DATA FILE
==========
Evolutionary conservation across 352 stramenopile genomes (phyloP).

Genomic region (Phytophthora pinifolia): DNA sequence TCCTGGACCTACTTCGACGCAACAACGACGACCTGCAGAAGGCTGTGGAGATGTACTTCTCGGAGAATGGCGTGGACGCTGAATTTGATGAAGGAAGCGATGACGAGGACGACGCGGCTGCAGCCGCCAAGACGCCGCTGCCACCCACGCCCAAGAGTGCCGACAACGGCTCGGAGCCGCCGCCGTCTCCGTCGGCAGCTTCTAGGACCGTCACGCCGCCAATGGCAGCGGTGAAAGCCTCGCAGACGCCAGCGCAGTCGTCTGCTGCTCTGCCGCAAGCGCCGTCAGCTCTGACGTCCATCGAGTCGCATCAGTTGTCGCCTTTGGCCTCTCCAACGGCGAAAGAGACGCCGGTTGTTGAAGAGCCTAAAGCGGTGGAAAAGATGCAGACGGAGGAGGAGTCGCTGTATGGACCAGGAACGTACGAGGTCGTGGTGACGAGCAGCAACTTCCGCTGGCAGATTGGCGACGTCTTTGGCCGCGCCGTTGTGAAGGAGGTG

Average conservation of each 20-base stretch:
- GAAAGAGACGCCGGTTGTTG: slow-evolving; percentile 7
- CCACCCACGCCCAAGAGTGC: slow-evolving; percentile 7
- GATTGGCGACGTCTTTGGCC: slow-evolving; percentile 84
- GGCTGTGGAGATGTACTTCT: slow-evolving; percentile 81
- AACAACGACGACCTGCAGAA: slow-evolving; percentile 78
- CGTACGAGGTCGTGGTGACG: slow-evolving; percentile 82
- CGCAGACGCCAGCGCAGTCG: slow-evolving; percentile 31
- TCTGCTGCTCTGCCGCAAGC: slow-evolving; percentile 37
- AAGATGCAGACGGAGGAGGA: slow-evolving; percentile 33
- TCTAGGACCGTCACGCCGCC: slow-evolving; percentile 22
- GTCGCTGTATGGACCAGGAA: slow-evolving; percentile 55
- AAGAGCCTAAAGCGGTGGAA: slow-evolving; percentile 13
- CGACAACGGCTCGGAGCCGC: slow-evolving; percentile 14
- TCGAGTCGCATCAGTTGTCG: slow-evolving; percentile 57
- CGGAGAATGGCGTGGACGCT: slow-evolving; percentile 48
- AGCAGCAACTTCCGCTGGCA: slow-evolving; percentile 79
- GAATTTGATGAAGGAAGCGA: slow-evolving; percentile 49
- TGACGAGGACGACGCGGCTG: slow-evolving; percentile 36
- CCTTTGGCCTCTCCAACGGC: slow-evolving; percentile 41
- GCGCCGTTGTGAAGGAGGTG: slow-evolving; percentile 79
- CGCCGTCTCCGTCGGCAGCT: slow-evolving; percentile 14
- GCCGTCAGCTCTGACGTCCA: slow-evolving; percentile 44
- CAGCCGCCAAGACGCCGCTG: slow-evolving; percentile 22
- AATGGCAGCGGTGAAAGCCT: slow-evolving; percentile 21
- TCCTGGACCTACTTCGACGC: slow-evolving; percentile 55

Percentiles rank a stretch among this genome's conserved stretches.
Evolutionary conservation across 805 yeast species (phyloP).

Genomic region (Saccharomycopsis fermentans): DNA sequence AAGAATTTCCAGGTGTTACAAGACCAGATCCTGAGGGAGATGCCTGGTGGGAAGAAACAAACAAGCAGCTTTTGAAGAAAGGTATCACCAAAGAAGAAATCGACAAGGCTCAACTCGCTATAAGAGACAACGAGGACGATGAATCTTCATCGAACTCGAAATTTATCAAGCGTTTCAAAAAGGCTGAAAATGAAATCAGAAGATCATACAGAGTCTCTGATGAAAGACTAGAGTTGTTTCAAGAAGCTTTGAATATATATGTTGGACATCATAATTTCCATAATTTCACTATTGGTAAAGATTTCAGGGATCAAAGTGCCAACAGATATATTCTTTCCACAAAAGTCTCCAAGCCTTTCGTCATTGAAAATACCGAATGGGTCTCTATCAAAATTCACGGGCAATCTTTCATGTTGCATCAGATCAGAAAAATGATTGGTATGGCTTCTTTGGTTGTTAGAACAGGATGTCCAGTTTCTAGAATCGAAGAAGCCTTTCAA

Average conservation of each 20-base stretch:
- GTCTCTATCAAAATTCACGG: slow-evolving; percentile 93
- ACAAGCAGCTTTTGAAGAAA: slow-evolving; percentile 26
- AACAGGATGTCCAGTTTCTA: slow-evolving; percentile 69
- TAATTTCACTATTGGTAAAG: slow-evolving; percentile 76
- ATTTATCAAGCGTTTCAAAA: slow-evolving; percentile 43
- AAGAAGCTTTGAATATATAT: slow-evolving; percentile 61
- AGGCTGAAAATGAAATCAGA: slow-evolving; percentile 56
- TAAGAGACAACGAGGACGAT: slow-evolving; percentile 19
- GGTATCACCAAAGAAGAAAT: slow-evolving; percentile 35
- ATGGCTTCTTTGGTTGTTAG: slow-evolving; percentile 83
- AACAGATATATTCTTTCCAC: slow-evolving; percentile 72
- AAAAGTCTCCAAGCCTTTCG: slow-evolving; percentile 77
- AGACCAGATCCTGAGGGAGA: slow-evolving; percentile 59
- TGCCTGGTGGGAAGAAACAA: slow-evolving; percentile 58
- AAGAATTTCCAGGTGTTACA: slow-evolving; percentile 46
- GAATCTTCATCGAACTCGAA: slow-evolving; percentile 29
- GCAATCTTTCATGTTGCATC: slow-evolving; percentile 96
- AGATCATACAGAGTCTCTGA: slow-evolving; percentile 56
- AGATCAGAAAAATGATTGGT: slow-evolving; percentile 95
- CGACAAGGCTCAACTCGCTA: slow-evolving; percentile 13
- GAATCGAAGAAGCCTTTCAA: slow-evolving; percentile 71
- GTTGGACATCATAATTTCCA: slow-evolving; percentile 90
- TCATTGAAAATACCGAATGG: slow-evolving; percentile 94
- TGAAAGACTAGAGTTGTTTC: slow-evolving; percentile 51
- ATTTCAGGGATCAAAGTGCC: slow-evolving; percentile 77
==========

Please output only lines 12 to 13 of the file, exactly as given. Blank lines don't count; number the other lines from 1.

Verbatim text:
- AAGATGCAGACGGAGGAGGA: slow-evolving; percentile 33
- TCTAGGACCGTCACGCCGCC: slow-evolving; percentile 22